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-----------------
Ron Alexander
Piano Tuner-Technician

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#621104 - 04/25/08 02:25 AM Re: Different Kinds of Tunngs Can Affect Tonal Brightness?
BDB Offline
Yikes! 10000 Post Club Member

Registered: 06/07/03
Posts: 20747
Loc: Oakland
Of course, the biggest problem I see is pianos tuned so that unisons or octaves are RBIs, and I cannot for the life of me blame that on Braid-White. \:\)
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Semipro Tech

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#621105 - 04/25/08 10:21 AM Re: Different Kinds of Tunngs Can Affect Tonal Brightness?
Bill Bremmer RPT Offline
3000 Post Club Member

Registered: 08/21/02
Posts: 3036
Loc: Madison, WI USA
Yes, you can blame it on Braide-White! There is no way you can tune octaves in the lower part of octave 1 of a small piano without creating an RBI. You have the choice between an RBI between the 12th partial of the lower note and the 8th partial of the upper note which sounds pleasant and musical to the ear, like a resonance, or a growling wide octave which eliminates the beats between those upper partials but creates an unpleasant dissonance between the lower partials.

Braide-White only says to tune them "pure" which is quite impossible although he does acknowledge that those notes will be flatter than theoretical because of inharmonicity. These two ideas conflict with each other.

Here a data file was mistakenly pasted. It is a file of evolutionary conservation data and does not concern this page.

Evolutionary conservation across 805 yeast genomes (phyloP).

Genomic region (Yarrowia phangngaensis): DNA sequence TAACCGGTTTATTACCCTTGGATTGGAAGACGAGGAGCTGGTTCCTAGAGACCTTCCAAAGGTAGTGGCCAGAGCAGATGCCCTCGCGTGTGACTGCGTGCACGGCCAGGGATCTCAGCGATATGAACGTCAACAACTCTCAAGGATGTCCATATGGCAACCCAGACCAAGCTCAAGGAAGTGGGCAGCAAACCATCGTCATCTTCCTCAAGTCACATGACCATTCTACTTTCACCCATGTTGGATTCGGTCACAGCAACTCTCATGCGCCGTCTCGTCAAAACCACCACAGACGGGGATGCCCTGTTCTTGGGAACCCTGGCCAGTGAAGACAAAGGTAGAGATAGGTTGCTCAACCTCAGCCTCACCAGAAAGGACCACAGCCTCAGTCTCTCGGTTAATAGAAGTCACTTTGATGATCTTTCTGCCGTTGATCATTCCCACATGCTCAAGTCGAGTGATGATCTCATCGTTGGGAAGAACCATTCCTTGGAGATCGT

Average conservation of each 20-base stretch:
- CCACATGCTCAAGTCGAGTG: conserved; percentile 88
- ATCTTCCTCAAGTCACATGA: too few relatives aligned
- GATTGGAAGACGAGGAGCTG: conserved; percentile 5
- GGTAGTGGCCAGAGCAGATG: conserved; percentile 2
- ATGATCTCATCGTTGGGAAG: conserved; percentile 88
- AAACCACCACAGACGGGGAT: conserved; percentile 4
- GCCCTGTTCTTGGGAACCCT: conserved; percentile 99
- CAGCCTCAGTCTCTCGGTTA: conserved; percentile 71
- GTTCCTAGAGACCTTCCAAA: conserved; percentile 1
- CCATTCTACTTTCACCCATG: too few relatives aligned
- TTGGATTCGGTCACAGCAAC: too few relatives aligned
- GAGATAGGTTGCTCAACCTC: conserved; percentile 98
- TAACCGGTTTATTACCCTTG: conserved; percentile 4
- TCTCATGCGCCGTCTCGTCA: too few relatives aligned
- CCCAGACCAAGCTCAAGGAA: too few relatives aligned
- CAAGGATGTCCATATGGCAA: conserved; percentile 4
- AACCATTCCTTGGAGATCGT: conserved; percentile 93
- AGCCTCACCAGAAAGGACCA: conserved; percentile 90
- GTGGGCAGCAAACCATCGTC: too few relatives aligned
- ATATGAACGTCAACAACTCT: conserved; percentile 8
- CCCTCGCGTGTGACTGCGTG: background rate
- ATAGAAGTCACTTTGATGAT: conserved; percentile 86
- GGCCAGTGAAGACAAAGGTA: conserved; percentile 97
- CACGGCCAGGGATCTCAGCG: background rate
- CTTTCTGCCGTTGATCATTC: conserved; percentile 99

He also provides two different tests for octaves at different points in the text, one is for a 4:2 and the other for a 6:3 but he does not identify them as such and seems to think they are interchangeable which is not true because they each provide different results. Braide-White only acknowledges what he thinks of as "pure" octaves.

On the other end of the piano, yes, one can tune 2:1 octaves from the midrange to the top. C5 from C4, C6 from C5, C7 from C6 and C8 from C7. Those octaves, when played alone will sound beatless. However, beginning at C6, that will create a narrow double octave from C4-C6 and the octave and 5th (12th) will begin beating intolerably. The higher you go, the more 12ths will beat, to the point where they become RBIs. That sounds "flat" and unacceptable to most, if not all people.

Now, I am sure that Braide-White himself did not tune that way but if you take the text literally, that is what will happen. Therefore, there is a conflict between what the text says and what one must actually do. Among all of the people who use the Braide-White system and tune excellent sounding pianos and have successfully passed the PTG Tuning Exams, they also had to ignore what was written and use other information from somewhere else to tune the piano properly.

No PTG Exam Master Tuning, even with the most conservatively stretched octaves agrees with a literal interpretation of the Braide-White text. There is an exception however and that is with the unisons. They must be beatless and the PTG Tuning Exam agrees with that and so do I. There are many technicians however, who do advocate adding "color" to the tuning by putting beats in the unisons, however slow they may be, they are still beats. I've never heard of anyone saying the unisons should be RBIs.
_________________________
Bill Bremmer RPT
Madison WI USA
www.billbremmer.com

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#621106 - 04/25/08 09:46 PM Re: Different Kinds of Tunngs Can Affect Tonal Brightness?
Bob Offline
3000 Post Club Member

Registered: 06/01/01
Posts: 3789
A piano with perfect unisons sounds cold and sterile to me. It's not really a beat at all - it's a certain sound that I look for in a unison, created by a very slight frequency difference. The frequency difference still passed the PTG unison test with room to spare.